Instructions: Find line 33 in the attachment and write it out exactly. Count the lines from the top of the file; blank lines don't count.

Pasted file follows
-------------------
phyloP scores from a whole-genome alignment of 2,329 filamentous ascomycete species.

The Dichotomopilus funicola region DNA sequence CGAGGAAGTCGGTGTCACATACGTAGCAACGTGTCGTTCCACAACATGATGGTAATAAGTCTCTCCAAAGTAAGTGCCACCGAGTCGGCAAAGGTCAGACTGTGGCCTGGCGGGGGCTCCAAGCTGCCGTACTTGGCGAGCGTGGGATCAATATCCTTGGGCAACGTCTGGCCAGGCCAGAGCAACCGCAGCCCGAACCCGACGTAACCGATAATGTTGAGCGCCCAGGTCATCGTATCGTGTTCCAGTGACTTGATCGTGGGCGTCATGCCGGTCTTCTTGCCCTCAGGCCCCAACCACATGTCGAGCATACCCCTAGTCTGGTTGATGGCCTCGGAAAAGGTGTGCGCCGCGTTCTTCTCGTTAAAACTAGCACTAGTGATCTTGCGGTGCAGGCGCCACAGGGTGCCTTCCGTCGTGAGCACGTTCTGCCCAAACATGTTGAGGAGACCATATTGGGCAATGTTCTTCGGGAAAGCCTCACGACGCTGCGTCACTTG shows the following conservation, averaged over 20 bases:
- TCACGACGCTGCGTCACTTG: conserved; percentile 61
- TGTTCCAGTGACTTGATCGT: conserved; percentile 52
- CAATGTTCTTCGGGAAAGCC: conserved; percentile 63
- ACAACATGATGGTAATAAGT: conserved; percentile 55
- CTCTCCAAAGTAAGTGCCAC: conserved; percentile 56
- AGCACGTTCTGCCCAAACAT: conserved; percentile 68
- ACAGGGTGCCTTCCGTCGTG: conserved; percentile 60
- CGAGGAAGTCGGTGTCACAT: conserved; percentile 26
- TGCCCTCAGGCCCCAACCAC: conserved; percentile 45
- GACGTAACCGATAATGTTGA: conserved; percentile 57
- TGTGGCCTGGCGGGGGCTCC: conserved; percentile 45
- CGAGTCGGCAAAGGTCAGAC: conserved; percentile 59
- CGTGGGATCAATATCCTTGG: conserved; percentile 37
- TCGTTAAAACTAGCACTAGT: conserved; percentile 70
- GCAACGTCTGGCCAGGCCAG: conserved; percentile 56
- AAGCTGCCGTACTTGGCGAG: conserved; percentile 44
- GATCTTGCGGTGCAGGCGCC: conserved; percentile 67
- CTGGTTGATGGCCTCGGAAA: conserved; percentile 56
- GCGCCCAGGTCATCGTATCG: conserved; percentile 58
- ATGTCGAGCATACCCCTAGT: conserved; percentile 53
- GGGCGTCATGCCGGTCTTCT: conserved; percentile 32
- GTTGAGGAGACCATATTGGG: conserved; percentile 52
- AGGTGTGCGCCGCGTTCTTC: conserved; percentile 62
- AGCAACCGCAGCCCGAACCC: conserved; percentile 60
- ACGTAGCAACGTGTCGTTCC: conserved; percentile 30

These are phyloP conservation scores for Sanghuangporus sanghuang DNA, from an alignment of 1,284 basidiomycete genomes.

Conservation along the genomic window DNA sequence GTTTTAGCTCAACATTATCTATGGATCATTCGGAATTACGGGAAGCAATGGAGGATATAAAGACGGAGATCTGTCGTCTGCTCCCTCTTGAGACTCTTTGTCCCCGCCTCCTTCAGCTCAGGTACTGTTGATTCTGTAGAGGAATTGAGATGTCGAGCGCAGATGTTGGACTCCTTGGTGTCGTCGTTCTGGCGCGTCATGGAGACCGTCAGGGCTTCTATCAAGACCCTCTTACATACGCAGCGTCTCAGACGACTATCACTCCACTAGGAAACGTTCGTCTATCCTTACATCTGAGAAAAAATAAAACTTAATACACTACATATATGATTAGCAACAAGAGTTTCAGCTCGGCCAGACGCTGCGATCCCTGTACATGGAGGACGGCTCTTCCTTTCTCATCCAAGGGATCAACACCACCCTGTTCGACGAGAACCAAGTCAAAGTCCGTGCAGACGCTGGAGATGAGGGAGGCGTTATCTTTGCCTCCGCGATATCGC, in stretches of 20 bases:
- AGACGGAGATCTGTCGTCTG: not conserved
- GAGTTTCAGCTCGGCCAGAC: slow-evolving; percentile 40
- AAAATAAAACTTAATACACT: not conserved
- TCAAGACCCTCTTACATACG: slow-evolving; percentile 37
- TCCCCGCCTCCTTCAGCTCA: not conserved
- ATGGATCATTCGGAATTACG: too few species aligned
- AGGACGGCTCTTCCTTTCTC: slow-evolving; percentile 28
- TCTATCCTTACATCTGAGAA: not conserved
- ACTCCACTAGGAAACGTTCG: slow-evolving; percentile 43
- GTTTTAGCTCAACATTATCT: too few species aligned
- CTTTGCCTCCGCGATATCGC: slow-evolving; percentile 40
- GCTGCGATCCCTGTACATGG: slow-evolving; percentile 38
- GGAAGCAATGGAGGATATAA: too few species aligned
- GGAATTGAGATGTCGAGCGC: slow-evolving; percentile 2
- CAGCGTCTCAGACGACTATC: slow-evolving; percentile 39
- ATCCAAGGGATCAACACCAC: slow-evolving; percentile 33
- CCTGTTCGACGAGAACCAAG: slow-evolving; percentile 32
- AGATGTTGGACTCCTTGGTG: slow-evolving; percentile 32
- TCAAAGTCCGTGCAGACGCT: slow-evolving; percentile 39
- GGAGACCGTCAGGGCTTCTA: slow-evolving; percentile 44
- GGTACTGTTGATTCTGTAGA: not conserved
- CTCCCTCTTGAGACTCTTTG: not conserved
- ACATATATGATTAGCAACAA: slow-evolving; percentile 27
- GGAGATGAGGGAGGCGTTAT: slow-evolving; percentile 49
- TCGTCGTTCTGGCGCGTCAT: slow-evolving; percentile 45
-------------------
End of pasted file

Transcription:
- TCAAGACCCTCTTACATACG: slow-evolving; percentile 37